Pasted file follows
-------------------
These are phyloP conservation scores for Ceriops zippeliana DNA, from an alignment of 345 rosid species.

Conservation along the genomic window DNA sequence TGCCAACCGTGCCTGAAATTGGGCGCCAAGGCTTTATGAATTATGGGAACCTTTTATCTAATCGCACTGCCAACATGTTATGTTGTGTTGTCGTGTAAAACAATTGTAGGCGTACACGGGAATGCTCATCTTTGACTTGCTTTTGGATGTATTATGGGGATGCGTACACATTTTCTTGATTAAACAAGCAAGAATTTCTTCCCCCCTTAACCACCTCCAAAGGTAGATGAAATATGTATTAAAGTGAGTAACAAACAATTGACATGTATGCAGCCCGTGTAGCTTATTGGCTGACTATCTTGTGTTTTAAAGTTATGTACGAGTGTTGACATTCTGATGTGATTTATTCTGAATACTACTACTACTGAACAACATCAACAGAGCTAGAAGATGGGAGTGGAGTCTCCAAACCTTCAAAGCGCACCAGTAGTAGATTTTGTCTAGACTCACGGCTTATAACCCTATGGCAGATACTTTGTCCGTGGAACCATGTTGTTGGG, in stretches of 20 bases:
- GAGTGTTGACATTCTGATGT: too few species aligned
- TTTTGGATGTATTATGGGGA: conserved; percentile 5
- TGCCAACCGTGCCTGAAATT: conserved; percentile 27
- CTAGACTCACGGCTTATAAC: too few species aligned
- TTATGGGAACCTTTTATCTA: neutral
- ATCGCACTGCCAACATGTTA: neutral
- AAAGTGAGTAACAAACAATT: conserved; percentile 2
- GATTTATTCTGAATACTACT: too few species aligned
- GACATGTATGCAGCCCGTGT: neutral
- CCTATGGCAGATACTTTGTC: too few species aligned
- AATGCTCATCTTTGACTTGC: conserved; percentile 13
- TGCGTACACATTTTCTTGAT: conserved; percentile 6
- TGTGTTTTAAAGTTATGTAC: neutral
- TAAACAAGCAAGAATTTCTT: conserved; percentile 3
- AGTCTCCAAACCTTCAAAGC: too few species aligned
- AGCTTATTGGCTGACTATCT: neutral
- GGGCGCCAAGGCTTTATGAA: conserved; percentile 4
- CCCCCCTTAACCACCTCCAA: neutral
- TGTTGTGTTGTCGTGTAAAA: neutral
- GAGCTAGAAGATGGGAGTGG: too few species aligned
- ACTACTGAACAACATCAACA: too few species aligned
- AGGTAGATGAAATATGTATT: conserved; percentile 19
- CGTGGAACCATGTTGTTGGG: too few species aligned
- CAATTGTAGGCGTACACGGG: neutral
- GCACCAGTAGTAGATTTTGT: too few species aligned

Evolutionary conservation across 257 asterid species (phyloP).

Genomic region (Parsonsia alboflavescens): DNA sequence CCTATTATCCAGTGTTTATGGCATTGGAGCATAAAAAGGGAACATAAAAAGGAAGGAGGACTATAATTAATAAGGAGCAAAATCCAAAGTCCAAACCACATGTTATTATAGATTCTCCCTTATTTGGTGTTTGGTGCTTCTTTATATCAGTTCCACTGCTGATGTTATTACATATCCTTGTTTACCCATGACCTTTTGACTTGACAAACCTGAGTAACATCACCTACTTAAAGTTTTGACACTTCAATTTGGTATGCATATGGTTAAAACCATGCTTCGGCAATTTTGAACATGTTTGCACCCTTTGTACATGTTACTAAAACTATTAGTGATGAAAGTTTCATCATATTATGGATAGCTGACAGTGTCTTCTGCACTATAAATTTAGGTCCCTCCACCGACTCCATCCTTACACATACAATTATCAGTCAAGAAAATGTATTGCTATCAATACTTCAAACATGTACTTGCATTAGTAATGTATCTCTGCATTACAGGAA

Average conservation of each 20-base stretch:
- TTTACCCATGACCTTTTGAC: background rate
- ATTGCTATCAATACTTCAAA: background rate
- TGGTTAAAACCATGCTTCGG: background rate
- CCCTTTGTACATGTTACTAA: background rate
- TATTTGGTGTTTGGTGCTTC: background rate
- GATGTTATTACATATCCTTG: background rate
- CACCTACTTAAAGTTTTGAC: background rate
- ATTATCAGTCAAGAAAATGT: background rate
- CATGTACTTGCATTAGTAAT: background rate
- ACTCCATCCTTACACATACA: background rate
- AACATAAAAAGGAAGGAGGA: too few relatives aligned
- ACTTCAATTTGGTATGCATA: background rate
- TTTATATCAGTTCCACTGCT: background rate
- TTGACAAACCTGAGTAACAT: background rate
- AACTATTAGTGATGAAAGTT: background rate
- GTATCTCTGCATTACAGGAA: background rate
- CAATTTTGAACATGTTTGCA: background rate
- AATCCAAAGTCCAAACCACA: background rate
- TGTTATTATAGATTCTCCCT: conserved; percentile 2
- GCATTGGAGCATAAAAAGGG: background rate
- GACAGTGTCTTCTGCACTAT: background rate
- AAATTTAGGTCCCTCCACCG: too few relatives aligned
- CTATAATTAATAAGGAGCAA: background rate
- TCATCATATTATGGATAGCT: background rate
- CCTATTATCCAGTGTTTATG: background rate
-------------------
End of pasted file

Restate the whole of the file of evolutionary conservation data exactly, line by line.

These are phyloP conservation scores for Ceriops zippeliana DNA, from an alignment of 345 rosid species.

Conservation along the genomic window DNA sequence TGCCAACCGTGCCTGAAATTGGGCGCCAAGGCTTTATGAATTATGGGAACCTTTTATCTAATCGCACTGCCAACATGTTATGTTGTGTTGTCGTGTAAAACAATTGTAGGCGTACACGGGAATGCTCATCTTTGACTTGCTTTTGGATGTATTATGGGGATGCGTACACATTTTCTTGATTAAACAAGCAAGAATTTCTTCCCCCCTTAACCACCTCCAAAGGTAGATGAAATATGTATTAAAGTGAGTAACAAACAATTGACATGTATGCAGCCCGTGTAGCTTATTGGCTGACTATCTTGTGTTTTAAAGTTATGTACGAGTGTTGACATTCTGATGTGATTTATTCTGAATACTACTACTACTGAACAACATCAACAGAGCTAGAAGATGGGAGTGGAGTCTCCAAACCTTCAAAGCGCACCAGTAGTAGATTTTGTCTAGACTCACGGCTTATAACCCTATGGCAGATACTTTGTCCGTGGAACCATGTTGTTGGG, in stretches of 20 bases:
- GAGTGTTGACATTCTGATGT: too few species aligned
- TTTTGGATGTATTATGGGGA: conserved; percentile 5
- TGCCAACCGTGCCTGAAATT: conserved; percentile 27
- CTAGACTCACGGCTTATAAC: too few species aligned
- TTATGGGAACCTTTTATCTA: neutral
- ATCGCACTGCCAACATGTTA: neutral
- AAAGTGAGTAACAAACAATT: conserved; percentile 2
- GATTTATTCTGAATACTACT: too few species aligned
- GACATGTATGCAGCCCGTGT: neutral
- CCTATGGCAGATACTTTGTC: too few species aligned
- AATGCTCATCTTTGACTTGC: conserved; percentile 13
- TGCGTACACATTTTCTTGAT: conserved; percentile 6
- TGTGTTTTAAAGTTATGTAC: neutral
- TAAACAAGCAAGAATTTCTT: conserved; percentile 3
- AGTCTCCAAACCTTCAAAGC: too few species aligned
- AGCTTATTGGCTGACTATCT: neutral
- GGGCGCCAAGGCTTTATGAA: conserved; percentile 4
- CCCCCCTTAACCACCTCCAA: neutral
- TGTTGTGTTGTCGTGTAAAA: neutral
- GAGCTAGAAGATGGGAGTGG: too few species aligned
- ACTACTGAACAACATCAACA: too few species aligned
- AGGTAGATGAAATATGTATT: conserved; percentile 19
- CGTGGAACCATGTTGTTGGG: too few species aligned
- CAATTGTAGGCGTACACGGG: neutral
- GCACCAGTAGTAGATTTTGT: too few species aligned

Evolutionary conservation across 257 asterid species (phyloP).

Genomic region (Parsonsia alboflavescens): DNA sequence CCTATTATCCAGTGTTTATGGCATTGGAGCATAAAAAGGGAACATAAAAAGGAAGGAGGACTATAATTAATAAGGAGCAAAATCCAAAGTCCAAACCACATGTTATTATAGATTCTCCCTTATTTGGTGTTTGGTGCTTCTTTATATCAGTTCCACTGCTGATGTTATTACATATCCTTGTTTACCCATGACCTTTTGACTTGACAAACCTGAGTAACATCACCTACTTAAAGTTTTGACACTTCAATTTGGTATGCATATGGTTAAAACCATGCTTCGGCAATTTTGAACATGTTTGCACCCTTTGTACATGTTACTAAAACTATTAGTGATGAAAGTTTCATCATATTATGGATAGCTGACAGTGTCTTCTGCACTATAAATTTAGGTCCCTCCACCGACTCCATCCTTACACATACAATTATCAGTCAAGAAAATGTATTGCTATCAATACTTCAAACATGTACTTGCATTAGTAATGTATCTCTGCATTACAGGAA

Average conservation of each 20-base stretch:
- TTTACCCATGACCTTTTGAC: background rate
- ATTGCTATCAATACTTCAAA: background rate
- TGGTTAAAACCATGCTTCGG: background rate
- CCCTTTGTACATGTTACTAA: background rate
- TATTTGGTGTTTGGTGCTTC: background rate
- GATGTTATTACATATCCTTG: background rate
- CACCTACTTAAAGTTTTGAC: background rate
- ATTATCAGTCAAGAAAATGT: background rate
- CATGTACTTGCATTAGTAAT: background rate
- ACTCCATCCTTACACATACA: background rate
- AACATAAAAAGGAAGGAGGA: too few relatives aligned
- ACTTCAATTTGGTATGCATA: background rate
- TTTATATCAGTTCCACTGCT: background rate
- TTGACAAACCTGAGTAACAT: background rate
- AACTATTAGTGATGAAAGTT: background rate
- GTATCTCTGCATTACAGGAA: background rate
- CAATTTTGAACATGTTTGCA: background rate
- AATCCAAAGTCCAAACCACA: background rate
- TGTTATTATAGATTCTCCCT: conserved; percentile 2
- GCATTGGAGCATAAAAAGGG: background rate
- GACAGTGTCTTCTGCACTAT: background rate
- AAATTTAGGTCCCTCCACCG: too few relatives aligned
- CTATAATTAATAAGGAGCAA: background rate
- TCATCATATTATGGATAGCT: background rate
- CCTATTATCCAGTGTTTATG: background rate